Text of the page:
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Column

2020 election might be Nixon-McGovern 2.0

Dems might lose majorly if they choose the wrong candidate

Scott Reeder
Scott Reeder

SPRINGFIELD — Back in 1972, I was in the second-grade at Bateman Elementary School in Galesburg, and our teacher, Mrs. Turner, had us studying that year’s presidential election.

One student from a Democratic family was assigned to bring in a poster of the Democratic nominee, and one from a Republican family had to bring in a poster of the GOP candidate.

A classmate taped George McGovern’s picture on the classroom wall. And I brought in a giant poster of Richard Nixon.

George and Dick’s images stared down on the class of 7- and 8-year-olds for weeks as we polished our reading skills and learned to add and subtract. And on Nov. 8, our teacher pasted “winner” on Nixon’s face.

Of course, we know how the story ended, Nixon resigned in disgrace two years later.

When you think about it, the 1972 election was one for Democrats to lose. Nixon barely won the office in 1968 when running against Hubert Humphrey, an establishment Democrat. His time in office was marred by an ugly, unpopular war in Vietnam, there were riots in the streets and, let’s face it, Nixon wasn’t a particularly likable person.

He was a polarizing figure hated by many Democrats, prone to paranoia and not above lying to further his political ambitions. He earned the moniker “Tricky Dick” all on his own.

So how could Nixon, with all of those liabilities, carry 49 states in 1972?

Well, Democratic primary voters chose a candidate who was perceived by many voters as being out of the mainstream.

McGovern advocated the federal government giving every American $1,000 (about $6,000 in today’s dollars.) He also was one of only a dozen members of Congress who opposed American military involvement in Vietnam from the beginning. While today we might view his position as prophetic, in 1972 he was still viewed as too dovish to be commander in chief.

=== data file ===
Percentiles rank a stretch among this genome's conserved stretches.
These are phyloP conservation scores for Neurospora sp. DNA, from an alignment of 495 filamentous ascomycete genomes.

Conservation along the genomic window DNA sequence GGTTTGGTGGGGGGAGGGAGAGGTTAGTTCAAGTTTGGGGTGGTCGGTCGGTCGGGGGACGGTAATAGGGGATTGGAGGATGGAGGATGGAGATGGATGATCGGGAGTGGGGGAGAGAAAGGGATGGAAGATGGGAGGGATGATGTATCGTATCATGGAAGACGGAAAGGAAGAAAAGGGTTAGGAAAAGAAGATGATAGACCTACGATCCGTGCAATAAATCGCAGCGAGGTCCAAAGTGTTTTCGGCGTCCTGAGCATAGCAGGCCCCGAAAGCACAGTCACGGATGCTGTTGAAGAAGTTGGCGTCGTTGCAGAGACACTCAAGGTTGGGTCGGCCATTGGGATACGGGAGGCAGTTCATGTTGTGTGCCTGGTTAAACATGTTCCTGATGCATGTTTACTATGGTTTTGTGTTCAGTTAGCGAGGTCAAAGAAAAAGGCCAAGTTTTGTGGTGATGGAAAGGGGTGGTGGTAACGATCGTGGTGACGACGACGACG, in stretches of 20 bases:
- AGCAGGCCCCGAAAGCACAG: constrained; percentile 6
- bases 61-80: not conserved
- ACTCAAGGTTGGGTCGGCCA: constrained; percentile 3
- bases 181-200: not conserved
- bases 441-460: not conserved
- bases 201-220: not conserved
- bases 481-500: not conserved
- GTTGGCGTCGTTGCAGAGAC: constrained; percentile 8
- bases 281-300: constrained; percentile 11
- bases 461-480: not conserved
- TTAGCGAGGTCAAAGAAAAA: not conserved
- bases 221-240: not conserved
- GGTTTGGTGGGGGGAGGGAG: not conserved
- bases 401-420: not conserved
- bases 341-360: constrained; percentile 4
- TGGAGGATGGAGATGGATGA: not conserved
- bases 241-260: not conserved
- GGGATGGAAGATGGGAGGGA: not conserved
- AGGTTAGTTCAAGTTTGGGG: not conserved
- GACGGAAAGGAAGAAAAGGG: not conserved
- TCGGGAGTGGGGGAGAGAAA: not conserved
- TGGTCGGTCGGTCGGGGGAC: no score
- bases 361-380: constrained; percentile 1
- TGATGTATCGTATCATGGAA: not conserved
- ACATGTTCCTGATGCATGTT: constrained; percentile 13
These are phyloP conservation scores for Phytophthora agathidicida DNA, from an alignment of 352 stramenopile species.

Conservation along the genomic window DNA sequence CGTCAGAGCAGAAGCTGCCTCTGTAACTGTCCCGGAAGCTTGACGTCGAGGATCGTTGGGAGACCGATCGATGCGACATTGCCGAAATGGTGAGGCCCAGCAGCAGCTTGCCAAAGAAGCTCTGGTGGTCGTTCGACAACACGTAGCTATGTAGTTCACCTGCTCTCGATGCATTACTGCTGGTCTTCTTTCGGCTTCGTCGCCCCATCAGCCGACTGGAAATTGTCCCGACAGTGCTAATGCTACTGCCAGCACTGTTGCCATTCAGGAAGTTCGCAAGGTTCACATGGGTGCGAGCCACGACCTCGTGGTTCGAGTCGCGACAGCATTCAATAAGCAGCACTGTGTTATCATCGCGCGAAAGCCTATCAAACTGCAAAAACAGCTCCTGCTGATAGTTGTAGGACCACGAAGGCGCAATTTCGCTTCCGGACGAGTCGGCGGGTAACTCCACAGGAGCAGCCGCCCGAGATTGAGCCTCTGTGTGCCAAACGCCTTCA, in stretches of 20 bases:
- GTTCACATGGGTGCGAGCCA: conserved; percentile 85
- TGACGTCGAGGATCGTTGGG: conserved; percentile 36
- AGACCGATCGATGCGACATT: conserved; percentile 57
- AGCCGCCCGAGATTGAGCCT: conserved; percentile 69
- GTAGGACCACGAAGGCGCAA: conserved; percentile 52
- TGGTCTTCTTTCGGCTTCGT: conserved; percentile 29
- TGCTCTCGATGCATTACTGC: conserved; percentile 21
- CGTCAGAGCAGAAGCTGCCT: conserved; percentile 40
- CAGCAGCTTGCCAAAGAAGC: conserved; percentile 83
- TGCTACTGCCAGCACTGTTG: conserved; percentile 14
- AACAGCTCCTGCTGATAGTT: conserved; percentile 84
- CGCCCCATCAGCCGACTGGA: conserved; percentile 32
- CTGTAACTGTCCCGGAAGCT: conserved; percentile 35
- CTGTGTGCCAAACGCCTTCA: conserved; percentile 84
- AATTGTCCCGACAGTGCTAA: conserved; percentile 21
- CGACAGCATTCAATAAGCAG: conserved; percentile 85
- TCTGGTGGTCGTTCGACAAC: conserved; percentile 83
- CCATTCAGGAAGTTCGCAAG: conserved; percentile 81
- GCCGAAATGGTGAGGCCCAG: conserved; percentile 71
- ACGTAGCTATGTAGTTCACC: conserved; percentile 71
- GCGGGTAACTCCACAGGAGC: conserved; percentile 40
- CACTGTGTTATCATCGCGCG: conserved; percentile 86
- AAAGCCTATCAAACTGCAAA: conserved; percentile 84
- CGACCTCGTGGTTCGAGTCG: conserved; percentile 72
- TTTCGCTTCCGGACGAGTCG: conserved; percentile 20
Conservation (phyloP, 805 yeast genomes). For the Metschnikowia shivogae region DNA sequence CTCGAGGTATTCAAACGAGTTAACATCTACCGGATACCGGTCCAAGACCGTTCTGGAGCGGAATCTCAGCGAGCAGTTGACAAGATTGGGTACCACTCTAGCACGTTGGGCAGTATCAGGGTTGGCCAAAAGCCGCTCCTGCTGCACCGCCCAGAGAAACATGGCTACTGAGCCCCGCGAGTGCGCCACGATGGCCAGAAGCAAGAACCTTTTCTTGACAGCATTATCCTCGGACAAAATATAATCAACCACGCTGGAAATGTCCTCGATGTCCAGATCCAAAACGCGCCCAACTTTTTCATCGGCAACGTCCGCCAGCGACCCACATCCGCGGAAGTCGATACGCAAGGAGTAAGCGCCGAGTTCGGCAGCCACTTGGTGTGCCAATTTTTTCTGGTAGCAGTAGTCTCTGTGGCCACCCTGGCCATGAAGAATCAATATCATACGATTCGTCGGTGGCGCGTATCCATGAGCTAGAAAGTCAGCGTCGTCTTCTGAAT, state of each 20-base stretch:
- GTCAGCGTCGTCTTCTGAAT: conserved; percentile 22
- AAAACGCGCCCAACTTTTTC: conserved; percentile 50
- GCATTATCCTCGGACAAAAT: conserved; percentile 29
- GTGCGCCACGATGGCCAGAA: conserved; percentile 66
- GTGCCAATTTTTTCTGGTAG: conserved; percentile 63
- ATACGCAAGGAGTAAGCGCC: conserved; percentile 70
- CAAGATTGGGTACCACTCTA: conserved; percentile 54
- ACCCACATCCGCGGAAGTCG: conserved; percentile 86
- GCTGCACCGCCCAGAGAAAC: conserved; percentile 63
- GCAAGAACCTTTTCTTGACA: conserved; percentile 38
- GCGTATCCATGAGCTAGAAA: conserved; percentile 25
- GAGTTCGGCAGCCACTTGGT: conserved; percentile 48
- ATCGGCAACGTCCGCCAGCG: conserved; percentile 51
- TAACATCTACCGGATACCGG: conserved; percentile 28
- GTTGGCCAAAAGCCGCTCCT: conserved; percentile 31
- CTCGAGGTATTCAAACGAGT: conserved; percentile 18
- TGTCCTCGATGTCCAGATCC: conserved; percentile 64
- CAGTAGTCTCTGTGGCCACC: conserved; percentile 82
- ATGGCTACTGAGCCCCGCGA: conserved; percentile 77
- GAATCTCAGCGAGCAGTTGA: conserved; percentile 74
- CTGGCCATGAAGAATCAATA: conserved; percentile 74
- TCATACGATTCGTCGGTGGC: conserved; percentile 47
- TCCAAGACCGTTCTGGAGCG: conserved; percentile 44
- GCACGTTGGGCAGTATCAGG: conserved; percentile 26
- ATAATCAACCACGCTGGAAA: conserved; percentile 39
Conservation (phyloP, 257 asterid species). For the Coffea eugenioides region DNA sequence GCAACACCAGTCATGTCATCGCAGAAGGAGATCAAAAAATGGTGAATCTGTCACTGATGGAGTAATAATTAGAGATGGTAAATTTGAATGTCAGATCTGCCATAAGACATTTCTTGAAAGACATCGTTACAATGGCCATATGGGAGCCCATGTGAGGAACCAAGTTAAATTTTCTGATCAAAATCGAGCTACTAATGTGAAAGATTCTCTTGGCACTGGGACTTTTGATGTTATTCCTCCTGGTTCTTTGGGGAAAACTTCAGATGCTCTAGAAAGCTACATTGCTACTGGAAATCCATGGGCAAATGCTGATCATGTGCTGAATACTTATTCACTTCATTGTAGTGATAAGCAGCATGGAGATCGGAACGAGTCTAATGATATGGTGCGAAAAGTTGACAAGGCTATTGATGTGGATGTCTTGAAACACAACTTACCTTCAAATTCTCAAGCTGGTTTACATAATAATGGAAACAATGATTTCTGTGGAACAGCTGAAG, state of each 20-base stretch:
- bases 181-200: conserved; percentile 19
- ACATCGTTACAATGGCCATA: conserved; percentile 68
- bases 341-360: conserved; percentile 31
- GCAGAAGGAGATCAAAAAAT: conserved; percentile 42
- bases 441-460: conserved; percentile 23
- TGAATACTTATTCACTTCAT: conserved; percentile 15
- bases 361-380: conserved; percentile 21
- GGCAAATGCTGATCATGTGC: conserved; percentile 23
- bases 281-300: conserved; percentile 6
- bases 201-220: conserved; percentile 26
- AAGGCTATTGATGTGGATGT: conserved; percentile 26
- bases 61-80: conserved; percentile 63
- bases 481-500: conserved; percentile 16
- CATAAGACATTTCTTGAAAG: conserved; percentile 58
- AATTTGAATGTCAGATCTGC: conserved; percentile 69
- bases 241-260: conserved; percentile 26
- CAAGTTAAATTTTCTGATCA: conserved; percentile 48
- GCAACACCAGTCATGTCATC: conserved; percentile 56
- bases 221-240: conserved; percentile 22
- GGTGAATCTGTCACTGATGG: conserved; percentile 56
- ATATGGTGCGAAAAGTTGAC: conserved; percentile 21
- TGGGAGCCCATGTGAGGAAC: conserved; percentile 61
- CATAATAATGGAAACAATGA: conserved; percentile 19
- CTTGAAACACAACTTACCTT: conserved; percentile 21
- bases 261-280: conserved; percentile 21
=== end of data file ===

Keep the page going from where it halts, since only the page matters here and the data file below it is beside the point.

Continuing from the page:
His nomination resulted in a landslide victory for Nixon.

As regular readers of this column know, I’m an advocate for lower taxes, less regulation and fewer barriers to trade. And I’d also like the idea of less government.

Most folks would call that conservative. But I won’t support someone of any political stripe who fails to display integrity.

And I can say with near certainty that Trump will not receive my vote next year. Why? I don’t view him as an honorable man. Honorable men don’t cheat on their wives, lie with daily regularity or chose vulgar discourse over constructive debate.

As regular readers of this column know, neither Donald Trump nor Hillary Clinton received my vote in 2016. Instead, I voted for a third-party candidate.

I am hoping that Democrats nominate a moderate candidate of integrity, who can appeal to a broad ideological spectrum of voters. Otherwise, we should expect a repeat of 1972.

Without a palatable choice from Democrats, disaffected voters will likely gravitate to third-party candidates such as Starbucks founder Howard Schultz. Or they may just not vote.

Either scenario bodes well for the incumbent.

And like 1972, it could mean the re-election of a deeply flawed man, who is far from guaranteed to have a scandal-free second term.

Note to readers: Scott Reeder is a veteran statehouse journalist and a freelance reporter. His email address is ScottReeder1965@gmail.com.

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